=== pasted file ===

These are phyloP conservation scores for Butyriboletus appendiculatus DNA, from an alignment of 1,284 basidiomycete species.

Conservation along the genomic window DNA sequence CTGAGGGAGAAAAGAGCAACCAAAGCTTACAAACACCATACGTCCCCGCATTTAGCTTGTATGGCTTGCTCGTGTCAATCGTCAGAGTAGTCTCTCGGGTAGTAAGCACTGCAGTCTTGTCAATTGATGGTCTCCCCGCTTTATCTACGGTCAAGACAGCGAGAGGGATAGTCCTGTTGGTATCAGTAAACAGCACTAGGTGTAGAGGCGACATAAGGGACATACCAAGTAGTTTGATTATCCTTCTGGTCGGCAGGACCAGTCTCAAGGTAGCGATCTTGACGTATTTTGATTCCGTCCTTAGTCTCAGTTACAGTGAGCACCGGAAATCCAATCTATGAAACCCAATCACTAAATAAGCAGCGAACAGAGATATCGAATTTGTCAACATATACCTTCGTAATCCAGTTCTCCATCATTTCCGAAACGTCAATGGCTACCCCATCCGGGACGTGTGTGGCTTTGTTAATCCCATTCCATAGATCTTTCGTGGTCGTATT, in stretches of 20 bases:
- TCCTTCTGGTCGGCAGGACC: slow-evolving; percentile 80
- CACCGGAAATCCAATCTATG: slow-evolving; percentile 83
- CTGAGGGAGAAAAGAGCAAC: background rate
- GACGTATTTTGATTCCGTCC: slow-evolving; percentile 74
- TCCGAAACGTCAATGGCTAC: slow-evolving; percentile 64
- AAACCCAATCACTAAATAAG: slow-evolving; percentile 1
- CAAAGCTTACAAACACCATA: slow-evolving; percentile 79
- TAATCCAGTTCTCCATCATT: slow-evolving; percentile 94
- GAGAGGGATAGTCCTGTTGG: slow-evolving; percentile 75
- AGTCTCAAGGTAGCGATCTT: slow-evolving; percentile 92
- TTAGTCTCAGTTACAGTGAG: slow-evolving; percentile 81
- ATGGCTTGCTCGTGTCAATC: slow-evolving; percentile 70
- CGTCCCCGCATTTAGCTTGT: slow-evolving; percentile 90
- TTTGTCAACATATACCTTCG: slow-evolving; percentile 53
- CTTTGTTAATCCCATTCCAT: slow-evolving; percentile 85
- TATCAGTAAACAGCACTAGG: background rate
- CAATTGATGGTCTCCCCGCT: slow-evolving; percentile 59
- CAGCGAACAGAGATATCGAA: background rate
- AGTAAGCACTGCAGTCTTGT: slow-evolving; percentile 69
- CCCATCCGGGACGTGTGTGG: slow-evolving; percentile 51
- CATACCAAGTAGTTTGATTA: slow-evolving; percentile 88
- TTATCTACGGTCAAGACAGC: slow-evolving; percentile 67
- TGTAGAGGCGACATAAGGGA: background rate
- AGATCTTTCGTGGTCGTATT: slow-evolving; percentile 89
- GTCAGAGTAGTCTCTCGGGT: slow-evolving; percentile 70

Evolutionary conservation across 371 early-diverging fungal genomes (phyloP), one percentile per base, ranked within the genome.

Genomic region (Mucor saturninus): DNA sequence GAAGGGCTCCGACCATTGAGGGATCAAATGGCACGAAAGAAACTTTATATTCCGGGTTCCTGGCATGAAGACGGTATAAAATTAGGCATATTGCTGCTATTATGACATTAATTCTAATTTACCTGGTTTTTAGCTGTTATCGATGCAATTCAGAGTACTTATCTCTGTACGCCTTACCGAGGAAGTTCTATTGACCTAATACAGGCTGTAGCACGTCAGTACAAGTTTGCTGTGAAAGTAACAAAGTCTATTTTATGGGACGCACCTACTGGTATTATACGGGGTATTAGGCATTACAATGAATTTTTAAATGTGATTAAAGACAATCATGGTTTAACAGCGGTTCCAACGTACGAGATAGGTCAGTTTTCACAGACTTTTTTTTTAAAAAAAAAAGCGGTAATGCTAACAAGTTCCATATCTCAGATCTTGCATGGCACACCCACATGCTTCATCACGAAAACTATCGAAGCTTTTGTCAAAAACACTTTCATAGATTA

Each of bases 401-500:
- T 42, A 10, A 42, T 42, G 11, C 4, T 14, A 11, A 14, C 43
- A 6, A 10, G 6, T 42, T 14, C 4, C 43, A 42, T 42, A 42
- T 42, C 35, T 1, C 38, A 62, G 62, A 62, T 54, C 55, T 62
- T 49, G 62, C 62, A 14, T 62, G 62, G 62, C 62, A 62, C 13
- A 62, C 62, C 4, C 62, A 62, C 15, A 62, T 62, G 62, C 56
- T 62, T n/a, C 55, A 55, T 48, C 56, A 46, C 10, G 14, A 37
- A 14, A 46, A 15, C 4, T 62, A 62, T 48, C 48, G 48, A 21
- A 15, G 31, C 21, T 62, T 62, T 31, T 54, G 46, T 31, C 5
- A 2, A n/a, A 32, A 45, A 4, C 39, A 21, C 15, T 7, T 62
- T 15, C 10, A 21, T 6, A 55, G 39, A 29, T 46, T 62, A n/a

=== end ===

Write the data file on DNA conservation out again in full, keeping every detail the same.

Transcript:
These are phyloP conservation scores for Butyriboletus appendiculatus DNA, from an alignment of 1,284 basidiomycete species.

Conservation along the genomic window DNA sequence CTGAGGGAGAAAAGAGCAACCAAAGCTTACAAACACCATACGTCCCCGCATTTAGCTTGTATGGCTTGCTCGTGTCAATCGTCAGAGTAGTCTCTCGGGTAGTAAGCACTGCAGTCTTGTCAATTGATGGTCTCCCCGCTTTATCTACGGTCAAGACAGCGAGAGGGATAGTCCTGTTGGTATCAGTAAACAGCACTAGGTGTAGAGGCGACATAAGGGACATACCAAGTAGTTTGATTATCCTTCTGGTCGGCAGGACCAGTCTCAAGGTAGCGATCTTGACGTATTTTGATTCCGTCCTTAGTCTCAGTTACAGTGAGCACCGGAAATCCAATCTATGAAACCCAATCACTAAATAAGCAGCGAACAGAGATATCGAATTTGTCAACATATACCTTCGTAATCCAGTTCTCCATCATTTCCGAAACGTCAATGGCTACCCCATCCGGGACGTGTGTGGCTTTGTTAATCCCATTCCATAGATCTTTCGTGGTCGTATT, in stretches of 20 bases:
- TCCTTCTGGTCGGCAGGACC: slow-evolving; percentile 80
- CACCGGAAATCCAATCTATG: slow-evolving; percentile 83
- CTGAGGGAGAAAAGAGCAAC: background rate
- GACGTATTTTGATTCCGTCC: slow-evolving; percentile 74
- TCCGAAACGTCAATGGCTAC: slow-evolving; percentile 64
- AAACCCAATCACTAAATAAG: slow-evolving; percentile 1
- CAAAGCTTACAAACACCATA: slow-evolving; percentile 79
- TAATCCAGTTCTCCATCATT: slow-evolving; percentile 94
- GAGAGGGATAGTCCTGTTGG: slow-evolving; percentile 75
- AGTCTCAAGGTAGCGATCTT: slow-evolving; percentile 92
- TTAGTCTCAGTTACAGTGAG: slow-evolving; percentile 81
- ATGGCTTGCTCGTGTCAATC: slow-evolving; percentile 70
- CGTCCCCGCATTTAGCTTGT: slow-evolving; percentile 90
- TTTGTCAACATATACCTTCG: slow-evolving; percentile 53
- CTTTGTTAATCCCATTCCAT: slow-evolving; percentile 85
- TATCAGTAAACAGCACTAGG: background rate
- CAATTGATGGTCTCCCCGCT: slow-evolving; percentile 59
- CAGCGAACAGAGATATCGAA: background rate
- AGTAAGCACTGCAGTCTTGT: slow-evolving; percentile 69
- CCCATCCGGGACGTGTGTGG: slow-evolving; percentile 51
- CATACCAAGTAGTTTGATTA: slow-evolving; percentile 88
- TTATCTACGGTCAAGACAGC: slow-evolving; percentile 67
- TGTAGAGGCGACATAAGGGA: background rate
- AGATCTTTCGTGGTCGTATT: slow-evolving; percentile 89
- GTCAGAGTAGTCTCTCGGGT: slow-evolving; percentile 70

Evolutionary conservation across 371 early-diverging fungal genomes (phyloP), one percentile per base, ranked within the genome.

Genomic region (Mucor saturninus): DNA sequence GAAGGGCTCCGACCATTGAGGGATCAAATGGCACGAAAGAAACTTTATATTCCGGGTTCCTGGCATGAAGACGGTATAAAATTAGGCATATTGCTGCTATTATGACATTAATTCTAATTTACCTGGTTTTTAGCTGTTATCGATGCAATTCAGAGTACTTATCTCTGTACGCCTTACCGAGGAAGTTCTATTGACCTAATACAGGCTGTAGCACGTCAGTACAAGTTTGCTGTGAAAGTAACAAAGTCTATTTTATGGGACGCACCTACTGGTATTATACGGGGTATTAGGCATTACAATGAATTTTTAAATGTGATTAAAGACAATCATGGTTTAACAGCGGTTCCAACGTACGAGATAGGTCAGTTTTCACAGACTTTTTTTTTAAAAAAAAAAGCGGTAATGCTAACAAGTTCCATATCTCAGATCTTGCATGGCACACCCACATGCTTCATCACGAAAACTATCGAAGCTTTTGTCAAAAACACTTTCATAGATTA

Each of bases 401-500:
- T 42, A 10, A 42, T 42, G 11, C 4, T 14, A 11, A 14, C 43
- A 6, A 10, G 6, T 42, T 14, C 4, C 43, A 42, T 42, A 42
- T 42, C 35, T 1, C 38, A 62, G 62, A 62, T 54, C 55, T 62
- T 49, G 62, C 62, A 14, T 62, G 62, G 62, C 62, A 62, C 13
- A 62, C 62, C 4, C 62, A 62, C 15, A 62, T 62, G 62, C 56
- T 62, T n/a, C 55, A 55, T 48, C 56, A 46, C 10, G 14, A 37
- A 14, A 46, A 15, C 4, T 62, A 62, T 48, C 48, G 48, A 21
- A 15, G 31, C 21, T 62, T 62, T 31, T 54, G 46, T 31, C 5
- A 2, A n/a, A 32, A 45, A 4, C 39, A 21, C 15, T 7, T 62
- T 15, C 10, A 21, T 6, A 55, G 39, A 29, T 46, T 62, A n/a